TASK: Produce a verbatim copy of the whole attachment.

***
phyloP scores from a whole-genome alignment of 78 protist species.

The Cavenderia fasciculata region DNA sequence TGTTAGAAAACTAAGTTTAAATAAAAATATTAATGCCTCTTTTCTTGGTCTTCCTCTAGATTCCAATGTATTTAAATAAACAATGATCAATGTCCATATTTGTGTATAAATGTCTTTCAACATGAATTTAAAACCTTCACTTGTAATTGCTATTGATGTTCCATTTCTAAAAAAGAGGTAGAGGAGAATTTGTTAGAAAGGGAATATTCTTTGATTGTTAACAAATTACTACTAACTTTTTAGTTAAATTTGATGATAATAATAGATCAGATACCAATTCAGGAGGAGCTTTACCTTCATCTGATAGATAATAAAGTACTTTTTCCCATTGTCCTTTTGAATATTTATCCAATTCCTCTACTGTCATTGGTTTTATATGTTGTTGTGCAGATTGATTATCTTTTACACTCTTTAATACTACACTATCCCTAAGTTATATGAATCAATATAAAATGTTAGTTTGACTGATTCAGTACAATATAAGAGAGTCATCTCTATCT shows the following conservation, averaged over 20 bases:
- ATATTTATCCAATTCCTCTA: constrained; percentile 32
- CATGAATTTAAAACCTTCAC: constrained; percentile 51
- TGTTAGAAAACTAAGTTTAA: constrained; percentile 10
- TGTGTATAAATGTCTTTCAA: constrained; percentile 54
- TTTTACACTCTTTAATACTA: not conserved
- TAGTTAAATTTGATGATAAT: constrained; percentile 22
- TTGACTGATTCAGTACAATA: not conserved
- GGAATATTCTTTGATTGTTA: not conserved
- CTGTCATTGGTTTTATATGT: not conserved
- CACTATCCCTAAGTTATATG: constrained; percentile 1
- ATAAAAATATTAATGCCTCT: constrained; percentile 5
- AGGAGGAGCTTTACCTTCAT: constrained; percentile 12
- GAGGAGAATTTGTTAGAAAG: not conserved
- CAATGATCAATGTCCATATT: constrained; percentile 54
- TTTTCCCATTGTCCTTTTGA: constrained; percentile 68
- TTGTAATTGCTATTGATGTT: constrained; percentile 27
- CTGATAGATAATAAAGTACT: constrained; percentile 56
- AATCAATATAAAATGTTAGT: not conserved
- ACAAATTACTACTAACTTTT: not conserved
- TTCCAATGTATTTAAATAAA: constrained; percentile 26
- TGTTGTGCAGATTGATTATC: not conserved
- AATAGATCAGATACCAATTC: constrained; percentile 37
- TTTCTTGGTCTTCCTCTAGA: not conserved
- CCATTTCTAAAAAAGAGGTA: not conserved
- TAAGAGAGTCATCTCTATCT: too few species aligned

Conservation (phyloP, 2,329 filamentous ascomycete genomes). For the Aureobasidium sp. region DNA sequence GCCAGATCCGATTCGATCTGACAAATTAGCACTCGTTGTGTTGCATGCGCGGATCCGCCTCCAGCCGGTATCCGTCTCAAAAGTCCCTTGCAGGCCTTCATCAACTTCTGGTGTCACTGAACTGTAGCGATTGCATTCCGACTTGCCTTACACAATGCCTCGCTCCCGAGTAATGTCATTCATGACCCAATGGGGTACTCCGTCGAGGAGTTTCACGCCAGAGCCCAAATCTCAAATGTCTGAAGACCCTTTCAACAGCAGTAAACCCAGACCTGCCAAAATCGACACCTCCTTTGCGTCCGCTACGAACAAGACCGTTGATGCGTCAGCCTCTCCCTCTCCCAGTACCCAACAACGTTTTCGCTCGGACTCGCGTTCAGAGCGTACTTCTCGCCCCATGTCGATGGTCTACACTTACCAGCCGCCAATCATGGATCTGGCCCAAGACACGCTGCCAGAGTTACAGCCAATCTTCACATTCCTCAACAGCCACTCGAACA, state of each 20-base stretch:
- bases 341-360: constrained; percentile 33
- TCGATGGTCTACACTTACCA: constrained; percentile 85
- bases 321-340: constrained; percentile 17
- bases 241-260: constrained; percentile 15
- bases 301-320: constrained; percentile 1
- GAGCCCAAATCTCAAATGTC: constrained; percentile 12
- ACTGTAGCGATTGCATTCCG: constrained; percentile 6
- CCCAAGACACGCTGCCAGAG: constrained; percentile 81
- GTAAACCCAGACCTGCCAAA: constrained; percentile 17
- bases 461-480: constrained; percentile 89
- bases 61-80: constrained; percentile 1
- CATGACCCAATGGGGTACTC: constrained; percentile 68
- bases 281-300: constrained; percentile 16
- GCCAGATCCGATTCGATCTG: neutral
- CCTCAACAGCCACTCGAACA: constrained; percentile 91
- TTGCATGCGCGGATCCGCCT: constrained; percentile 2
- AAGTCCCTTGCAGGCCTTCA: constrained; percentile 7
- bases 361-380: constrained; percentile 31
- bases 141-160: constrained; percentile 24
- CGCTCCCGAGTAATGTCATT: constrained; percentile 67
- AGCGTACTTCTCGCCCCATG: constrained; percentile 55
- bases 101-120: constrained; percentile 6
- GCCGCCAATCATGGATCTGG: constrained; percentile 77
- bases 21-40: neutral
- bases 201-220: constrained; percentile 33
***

phyloP scores from a whole-genome alignment of 78 protist species.

The Cavenderia fasciculata region DNA sequence TGTTAGAAAACTAAGTTTAAATAAAAATATTAATGCCTCTTTTCTTGGTCTTCCTCTAGATTCCAATGTATTTAAATAAACAATGATCAATGTCCATATTTGTGTATAAATGTCTTTCAACATGAATTTAAAACCTTCACTTGTAATTGCTATTGATGTTCCATTTCTAAAAAAGAGGTAGAGGAGAATTTGTTAGAAAGGGAATATTCTTTGATTGTTAACAAATTACTACTAACTTTTTAGTTAAATTTGATGATAATAATAGATCAGATACCAATTCAGGAGGAGCTTTACCTTCATCTGATAGATAATAAAGTACTTTTTCCCATTGTCCTTTTGAATATTTATCCAATTCCTCTACTGTCATTGGTTTTATATGTTGTTGTGCAGATTGATTATCTTTTACACTCTTTAATACTACACTATCCCTAAGTTATATGAATCAATATAAAATGTTAGTTTGACTGATTCAGTACAATATAAGAGAGTCATCTCTATCT shows the following conservation, averaged over 20 bases:
- ATATTTATCCAATTCCTCTA: constrained; percentile 32
- CATGAATTTAAAACCTTCAC: constrained; percentile 51
- TGTTAGAAAACTAAGTTTAA: constrained; percentile 10
- TGTGTATAAATGTCTTTCAA: constrained; percentile 54
- TTTTACACTCTTTAATACTA: not conserved
- TAGTTAAATTTGATGATAAT: constrained; percentile 22
- TTGACTGATTCAGTACAATA: not conserved
- GGAATATTCTTTGATTGTTA: not conserved
- CTGTCATTGGTTTTATATGT: not conserved
- CACTATCCCTAAGTTATATG: constrained; percentile 1
- ATAAAAATATTAATGCCTCT: constrained; percentile 5
- AGGAGGAGCTTTACCTTCAT: constrained; percentile 12
- GAGGAGAATTTGTTAGAAAG: not conserved
- CAATGATCAATGTCCATATT: constrained; percentile 54
- TTTTCCCATTGTCCTTTTGA: constrained; percentile 68
- TTGTAATTGCTATTGATGTT: constrained; percentile 27
- CTGATAGATAATAAAGTACT: constrained; percentile 56
- AATCAATATAAAATGTTAGT: not conserved
- ACAAATTACTACTAACTTTT: not conserved
- TTCCAATGTATTTAAATAAA: constrained; percentile 26
- TGTTGTGCAGATTGATTATC: not conserved
- AATAGATCAGATACCAATTC: constrained; percentile 37
- TTTCTTGGTCTTCCTCTAGA: not conserved
- CCATTTCTAAAAAAGAGGTA: not conserved
- TAAGAGAGTCATCTCTATCT: too few species aligned

Conservation (phyloP, 2,329 filamentous ascomycete genomes). For the Aureobasidium sp. region DNA sequence GCCAGATCCGATTCGATCTGACAAATTAGCACTCGTTGTGTTGCATGCGCGGATCCGCCTCCAGCCGGTATCCGTCTCAAAAGTCCCTTGCAGGCCTTCATCAACTTCTGGTGTCACTGAACTGTAGCGATTGCATTCCGACTTGCCTTACACAATGCCTCGCTCCCGAGTAATGTCATTCATGACCCAATGGGGTACTCCGTCGAGGAGTTTCACGCCAGAGCCCAAATCTCAAATGTCTGAAGACCCTTTCAACAGCAGTAAACCCAGACCTGCCAAAATCGACACCTCCTTTGCGTCCGCTACGAACAAGACCGTTGATGCGTCAGCCTCTCCCTCTCCCAGTACCCAACAACGTTTTCGCTCGGACTCGCGTTCAGAGCGTACTTCTCGCCCCATGTCGATGGTCTACACTTACCAGCCGCCAATCATGGATCTGGCCCAAGACACGCTGCCAGAGTTACAGCCAATCTTCACATTCCTCAACAGCCACTCGAACA, state of each 20-base stretch:
- bases 341-360: constrained; percentile 33
- TCGATGGTCTACACTTACCA: constrained; percentile 85
- bases 321-340: constrained; percentile 17
- bases 241-260: constrained; percentile 15
- bases 301-320: constrained; percentile 1
- GAGCCCAAATCTCAAATGTC: constrained; percentile 12
- ACTGTAGCGATTGCATTCCG: constrained; percentile 6
- CCCAAGACACGCTGCCAGAG: constrained; percentile 81
- GTAAACCCAGACCTGCCAAA: constrained; percentile 17
- bases 461-480: constrained; percentile 89
- bases 61-80: constrained; percentile 1
- CATGACCCAATGGGGTACTC: constrained; percentile 68
- bases 281-300: constrained; percentile 16
- GCCAGATCCGATTCGATCTG: neutral
- CCTCAACAGCCACTCGAACA: constrained; percentile 91
- TTGCATGCGCGGATCCGCCT: constrained; percentile 2
- AAGTCCCTTGCAGGCCTTCA: constrained; percentile 7
- bases 361-380: constrained; percentile 31
- bases 141-160: constrained; percentile 24
- CGCTCCCGAGTAATGTCATT: constrained; percentile 67
- AGCGTACTTCTCGCCCCATG: constrained; percentile 55
- bases 101-120: constrained; percentile 6
- GCCGCCAATCATGGATCTGG: constrained; percentile 77
- bases 21-40: neutral
- bases 201-220: constrained; percentile 33